To indicate possession by using the possessive apostrophe with singular and plural nouns
A possessive apostrophe is an apostrophe used to show ownership of something or things by another.
Nouns are words that represent a person, place, object or idea, e.g. ‘girl’, ‘home’, ‘bicycle’ or ‘happiness’.
A singular noun represents one person, place, object or idea, e.g. ‘girl’ or ‘bicycle’.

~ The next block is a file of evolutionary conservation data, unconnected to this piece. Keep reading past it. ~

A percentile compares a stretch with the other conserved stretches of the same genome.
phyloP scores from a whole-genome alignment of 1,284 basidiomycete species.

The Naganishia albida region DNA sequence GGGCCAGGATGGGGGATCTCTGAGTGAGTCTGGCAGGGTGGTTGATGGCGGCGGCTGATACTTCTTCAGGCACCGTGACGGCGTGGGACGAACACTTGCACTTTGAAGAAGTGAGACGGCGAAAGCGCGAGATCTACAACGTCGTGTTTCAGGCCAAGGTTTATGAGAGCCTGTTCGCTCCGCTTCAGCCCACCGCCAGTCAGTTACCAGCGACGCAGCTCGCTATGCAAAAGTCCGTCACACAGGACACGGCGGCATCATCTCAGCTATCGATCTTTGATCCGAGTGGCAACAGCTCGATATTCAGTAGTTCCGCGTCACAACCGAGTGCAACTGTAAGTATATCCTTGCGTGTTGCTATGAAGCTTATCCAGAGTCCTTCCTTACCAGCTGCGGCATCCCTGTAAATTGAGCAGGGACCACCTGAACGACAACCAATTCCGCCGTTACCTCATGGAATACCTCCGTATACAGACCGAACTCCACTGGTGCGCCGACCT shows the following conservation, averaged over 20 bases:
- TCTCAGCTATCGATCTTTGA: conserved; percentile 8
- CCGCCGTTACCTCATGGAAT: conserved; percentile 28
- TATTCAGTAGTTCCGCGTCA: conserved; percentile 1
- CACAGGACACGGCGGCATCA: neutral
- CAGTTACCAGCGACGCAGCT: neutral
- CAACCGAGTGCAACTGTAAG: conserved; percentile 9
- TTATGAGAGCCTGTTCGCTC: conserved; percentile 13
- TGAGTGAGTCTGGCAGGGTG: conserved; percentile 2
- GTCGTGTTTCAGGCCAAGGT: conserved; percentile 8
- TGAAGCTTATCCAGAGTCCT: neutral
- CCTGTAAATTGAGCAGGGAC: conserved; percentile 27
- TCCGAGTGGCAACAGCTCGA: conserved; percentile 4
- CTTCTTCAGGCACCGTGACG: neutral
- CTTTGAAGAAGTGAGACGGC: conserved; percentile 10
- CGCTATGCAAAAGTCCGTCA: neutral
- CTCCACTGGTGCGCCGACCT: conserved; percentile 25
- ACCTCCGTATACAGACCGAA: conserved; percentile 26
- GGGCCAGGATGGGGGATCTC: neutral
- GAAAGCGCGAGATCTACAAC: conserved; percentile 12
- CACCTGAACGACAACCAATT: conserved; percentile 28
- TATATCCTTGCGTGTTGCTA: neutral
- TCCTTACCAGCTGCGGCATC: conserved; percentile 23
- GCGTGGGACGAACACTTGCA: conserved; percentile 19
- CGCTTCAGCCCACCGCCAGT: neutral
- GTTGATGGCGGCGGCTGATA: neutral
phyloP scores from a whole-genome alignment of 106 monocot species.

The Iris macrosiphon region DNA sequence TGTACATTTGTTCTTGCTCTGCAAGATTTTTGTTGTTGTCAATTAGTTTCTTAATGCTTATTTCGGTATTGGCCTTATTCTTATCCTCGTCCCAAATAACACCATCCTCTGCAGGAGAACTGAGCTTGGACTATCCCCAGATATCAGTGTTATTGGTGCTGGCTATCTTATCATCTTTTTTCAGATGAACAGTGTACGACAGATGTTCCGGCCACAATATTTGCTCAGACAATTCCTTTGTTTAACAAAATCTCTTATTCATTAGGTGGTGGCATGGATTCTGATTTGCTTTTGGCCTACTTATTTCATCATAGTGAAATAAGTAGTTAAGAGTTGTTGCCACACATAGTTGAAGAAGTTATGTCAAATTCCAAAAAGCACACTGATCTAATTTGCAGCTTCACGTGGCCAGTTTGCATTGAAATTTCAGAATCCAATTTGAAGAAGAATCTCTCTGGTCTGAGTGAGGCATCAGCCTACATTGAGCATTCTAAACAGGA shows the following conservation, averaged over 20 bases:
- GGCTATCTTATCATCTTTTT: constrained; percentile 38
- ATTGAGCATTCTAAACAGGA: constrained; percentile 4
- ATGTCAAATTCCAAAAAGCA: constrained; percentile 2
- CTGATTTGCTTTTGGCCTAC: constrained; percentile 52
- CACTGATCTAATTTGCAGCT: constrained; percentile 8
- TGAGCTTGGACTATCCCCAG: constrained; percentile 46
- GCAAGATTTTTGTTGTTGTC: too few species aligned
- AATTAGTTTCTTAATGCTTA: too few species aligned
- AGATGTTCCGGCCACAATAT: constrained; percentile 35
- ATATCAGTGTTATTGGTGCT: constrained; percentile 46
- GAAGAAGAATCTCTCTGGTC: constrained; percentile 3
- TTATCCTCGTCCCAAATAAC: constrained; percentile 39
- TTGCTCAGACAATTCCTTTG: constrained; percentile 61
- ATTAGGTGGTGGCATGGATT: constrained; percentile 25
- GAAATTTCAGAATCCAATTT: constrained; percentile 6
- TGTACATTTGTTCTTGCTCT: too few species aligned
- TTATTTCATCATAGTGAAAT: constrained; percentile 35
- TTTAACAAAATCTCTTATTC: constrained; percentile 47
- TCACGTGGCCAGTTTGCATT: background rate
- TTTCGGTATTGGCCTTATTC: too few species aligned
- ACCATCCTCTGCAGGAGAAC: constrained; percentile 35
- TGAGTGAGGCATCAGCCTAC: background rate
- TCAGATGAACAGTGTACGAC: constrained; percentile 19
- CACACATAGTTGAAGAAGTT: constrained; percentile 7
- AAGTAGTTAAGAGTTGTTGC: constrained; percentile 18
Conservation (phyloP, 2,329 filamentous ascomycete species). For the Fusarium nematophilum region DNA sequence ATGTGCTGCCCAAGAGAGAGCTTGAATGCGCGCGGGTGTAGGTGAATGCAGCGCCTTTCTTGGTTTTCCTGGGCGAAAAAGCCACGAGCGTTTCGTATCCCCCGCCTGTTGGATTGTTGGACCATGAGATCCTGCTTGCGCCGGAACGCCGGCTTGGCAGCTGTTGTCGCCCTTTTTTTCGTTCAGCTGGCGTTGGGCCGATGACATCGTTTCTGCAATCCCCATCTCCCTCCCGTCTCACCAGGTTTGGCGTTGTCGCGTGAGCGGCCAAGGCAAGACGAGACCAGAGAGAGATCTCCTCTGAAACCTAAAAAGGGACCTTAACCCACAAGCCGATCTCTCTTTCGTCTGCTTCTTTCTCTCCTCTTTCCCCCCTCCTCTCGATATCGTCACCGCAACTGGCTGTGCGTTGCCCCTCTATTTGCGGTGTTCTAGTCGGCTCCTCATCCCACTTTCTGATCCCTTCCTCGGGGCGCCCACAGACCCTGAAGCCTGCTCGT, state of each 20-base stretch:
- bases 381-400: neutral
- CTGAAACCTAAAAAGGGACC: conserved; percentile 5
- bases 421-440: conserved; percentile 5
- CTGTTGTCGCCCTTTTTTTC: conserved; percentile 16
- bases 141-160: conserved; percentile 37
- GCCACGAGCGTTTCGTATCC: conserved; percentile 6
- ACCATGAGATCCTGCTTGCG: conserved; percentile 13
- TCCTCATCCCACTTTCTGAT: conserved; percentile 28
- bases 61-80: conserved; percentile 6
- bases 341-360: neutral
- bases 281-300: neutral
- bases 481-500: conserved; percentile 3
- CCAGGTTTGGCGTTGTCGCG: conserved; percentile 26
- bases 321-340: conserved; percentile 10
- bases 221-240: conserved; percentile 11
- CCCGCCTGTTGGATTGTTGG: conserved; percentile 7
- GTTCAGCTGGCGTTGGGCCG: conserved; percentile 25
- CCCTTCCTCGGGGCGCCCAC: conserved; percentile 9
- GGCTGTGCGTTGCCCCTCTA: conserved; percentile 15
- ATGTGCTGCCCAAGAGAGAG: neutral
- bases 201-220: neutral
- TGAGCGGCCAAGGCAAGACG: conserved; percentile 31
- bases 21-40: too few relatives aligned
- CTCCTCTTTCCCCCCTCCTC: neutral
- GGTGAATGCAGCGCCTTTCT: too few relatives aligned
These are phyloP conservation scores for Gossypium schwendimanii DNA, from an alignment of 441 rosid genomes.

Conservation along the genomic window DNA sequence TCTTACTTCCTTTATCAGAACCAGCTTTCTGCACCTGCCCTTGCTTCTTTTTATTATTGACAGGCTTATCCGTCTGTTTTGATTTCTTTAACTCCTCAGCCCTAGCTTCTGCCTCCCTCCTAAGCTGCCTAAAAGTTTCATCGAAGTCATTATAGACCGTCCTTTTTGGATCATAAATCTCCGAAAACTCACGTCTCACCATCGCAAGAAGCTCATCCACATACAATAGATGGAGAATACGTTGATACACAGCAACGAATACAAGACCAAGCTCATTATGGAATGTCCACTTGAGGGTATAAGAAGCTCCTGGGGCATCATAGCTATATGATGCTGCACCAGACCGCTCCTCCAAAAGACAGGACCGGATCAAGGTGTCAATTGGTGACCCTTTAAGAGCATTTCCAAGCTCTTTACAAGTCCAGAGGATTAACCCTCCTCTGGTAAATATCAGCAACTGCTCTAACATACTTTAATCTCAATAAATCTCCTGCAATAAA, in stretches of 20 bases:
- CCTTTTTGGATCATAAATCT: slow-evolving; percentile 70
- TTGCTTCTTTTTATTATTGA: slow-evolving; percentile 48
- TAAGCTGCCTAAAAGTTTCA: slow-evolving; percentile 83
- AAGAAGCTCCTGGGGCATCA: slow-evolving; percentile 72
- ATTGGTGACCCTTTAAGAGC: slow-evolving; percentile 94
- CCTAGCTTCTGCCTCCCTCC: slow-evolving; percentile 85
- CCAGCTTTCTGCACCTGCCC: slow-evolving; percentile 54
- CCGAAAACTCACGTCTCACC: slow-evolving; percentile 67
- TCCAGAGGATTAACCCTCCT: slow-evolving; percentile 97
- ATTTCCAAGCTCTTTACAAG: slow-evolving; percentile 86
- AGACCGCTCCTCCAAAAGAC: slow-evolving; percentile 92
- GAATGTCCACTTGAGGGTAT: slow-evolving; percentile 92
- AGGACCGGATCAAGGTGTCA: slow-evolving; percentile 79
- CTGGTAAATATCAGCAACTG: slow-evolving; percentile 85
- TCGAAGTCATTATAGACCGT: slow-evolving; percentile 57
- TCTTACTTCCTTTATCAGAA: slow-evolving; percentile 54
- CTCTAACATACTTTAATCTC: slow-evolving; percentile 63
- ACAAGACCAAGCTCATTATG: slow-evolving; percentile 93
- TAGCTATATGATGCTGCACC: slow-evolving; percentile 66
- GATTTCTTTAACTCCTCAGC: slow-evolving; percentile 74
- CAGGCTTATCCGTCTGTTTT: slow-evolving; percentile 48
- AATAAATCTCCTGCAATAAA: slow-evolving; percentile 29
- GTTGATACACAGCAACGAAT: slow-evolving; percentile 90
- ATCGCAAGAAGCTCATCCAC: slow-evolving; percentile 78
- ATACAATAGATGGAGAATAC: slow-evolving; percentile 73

A plural noun represents more than one person, place, object or idea, e.g. ‘girls’ or ‘bicycles’.
A contraction is a shortened form of a word, which can use an apostrophe to make it shorter. For example, ‘could not’ becomes ‘couldn’t’ and ‘cannot’ becomes ‘can’t’
A possessive apostrophe is used to indicate possession of something or things by another.
When a noun is in its singular form, an apostrophe and the letter ‘s’ are added to show possession (e.g. ‘the girl’s shoes’).